New Relationships And Health Education In Schools – What Parents Need To Know

After a long wait, the Government finally announced its plans today with regards to the updated sex and relationships education (SRE) in schools.

The new draft guidance says that health education and a new reformed Relationships Education in primary school and Relationships and Sex Education in secondary school will become compulsory in all schools across the country from September 2020.

The new guidance has been developed in response to a national call for evidence earlier this year and includes topics like mental wellbeing, consent, keeping safe online, physical health and fitness and LGBT issues.

Many of today’s problems did not exist when we last gave schools guidance on how to teach Relationships and Sex Education 18 years ago. The action we’re taking is important to help support teachers and schools design a curriculum that will enrich their pupils in an age appropriate way.

Education Secretary, Damian Hinds

There will now be a 12-week consultation to identify and develop on the content and how the subjects are taught.

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Kerry Cabbin from Tough Cookies Education and Charlotte Lee from Population Health at the launch event for Tameside’s Sex and Relationship Education Curriculum.

PressMum writer, Kerry Cabbin has been teaching sex education in schools for over twenty years, she said:

‘It is great to see the Government moving forward with their commitment to improving sex and relationships education for children and young people. The subjects and topics mentioned are relevant and important for our children and young people to learn about.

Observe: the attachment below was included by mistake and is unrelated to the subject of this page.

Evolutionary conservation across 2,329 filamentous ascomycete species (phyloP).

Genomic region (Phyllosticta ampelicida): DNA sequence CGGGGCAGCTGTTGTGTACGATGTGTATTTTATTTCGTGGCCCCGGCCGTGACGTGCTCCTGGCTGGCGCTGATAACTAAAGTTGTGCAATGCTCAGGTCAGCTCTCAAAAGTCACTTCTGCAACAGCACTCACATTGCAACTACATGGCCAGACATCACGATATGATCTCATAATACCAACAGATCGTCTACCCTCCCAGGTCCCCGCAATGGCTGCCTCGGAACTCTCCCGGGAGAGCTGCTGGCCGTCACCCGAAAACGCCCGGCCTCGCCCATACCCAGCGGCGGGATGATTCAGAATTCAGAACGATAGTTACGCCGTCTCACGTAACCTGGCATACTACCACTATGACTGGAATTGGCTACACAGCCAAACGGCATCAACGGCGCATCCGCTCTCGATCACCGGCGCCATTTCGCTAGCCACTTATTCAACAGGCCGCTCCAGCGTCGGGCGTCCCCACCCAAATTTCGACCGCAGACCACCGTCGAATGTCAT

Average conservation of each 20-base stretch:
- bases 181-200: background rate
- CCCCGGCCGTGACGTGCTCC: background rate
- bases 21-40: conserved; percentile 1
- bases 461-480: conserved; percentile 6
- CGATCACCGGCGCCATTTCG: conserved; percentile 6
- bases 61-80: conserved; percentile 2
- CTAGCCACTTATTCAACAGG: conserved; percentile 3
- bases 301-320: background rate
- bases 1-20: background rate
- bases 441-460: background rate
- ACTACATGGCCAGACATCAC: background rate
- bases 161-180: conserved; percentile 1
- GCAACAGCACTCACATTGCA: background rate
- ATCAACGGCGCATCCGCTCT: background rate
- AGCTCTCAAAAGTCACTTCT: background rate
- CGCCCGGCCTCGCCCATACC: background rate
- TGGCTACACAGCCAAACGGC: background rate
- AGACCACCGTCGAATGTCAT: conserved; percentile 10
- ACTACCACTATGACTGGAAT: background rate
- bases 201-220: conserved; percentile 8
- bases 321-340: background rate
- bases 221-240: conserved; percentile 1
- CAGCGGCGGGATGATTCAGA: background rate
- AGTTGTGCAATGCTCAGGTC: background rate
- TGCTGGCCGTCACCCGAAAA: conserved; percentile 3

What schools now need, as well as curriculum content guidance and training for teachers is a commitment to the timetable. Many schools differ with the amount of time allocated to covering subjects such as PSHE and SRE and we need to ensure that students get a reasonable amount of time to explore these important life lessons, 15mins of tutor time or one drop-down day a year, per year group, would not be quality or effective.’


Under the updated guidance, teachers will talk to primary school pupils in an age-appropriate way about the features of healthy friendships, family relationships and other relationships they are likely to encounter.

At secondary school, teachers will build on the foundation of Relationships Education in primary and, at the appropriate time, extend teaching to include intimate relationships as well.

At both primary and secondary, pupils will learn about staying safe online – covering aspects such as: how to use technology safely, responsibly and respectfully, how to keep personal information private and aims help young people navigate the virtual world, challenge harmful content and balance online and offline worlds.

Health Education

As well as teaching about the benefits of healthy eating and keeping fit, the new compulsory health education will include content on the prevention of health problems.

It will help support the development of qualities such as confidence, resilience, self-respect and self-control. Good quality education on wider social and economic issues will continue to be taught in schools across the country through PSHE or other subjects, for example teaching about financial issues through maths and citizenship.

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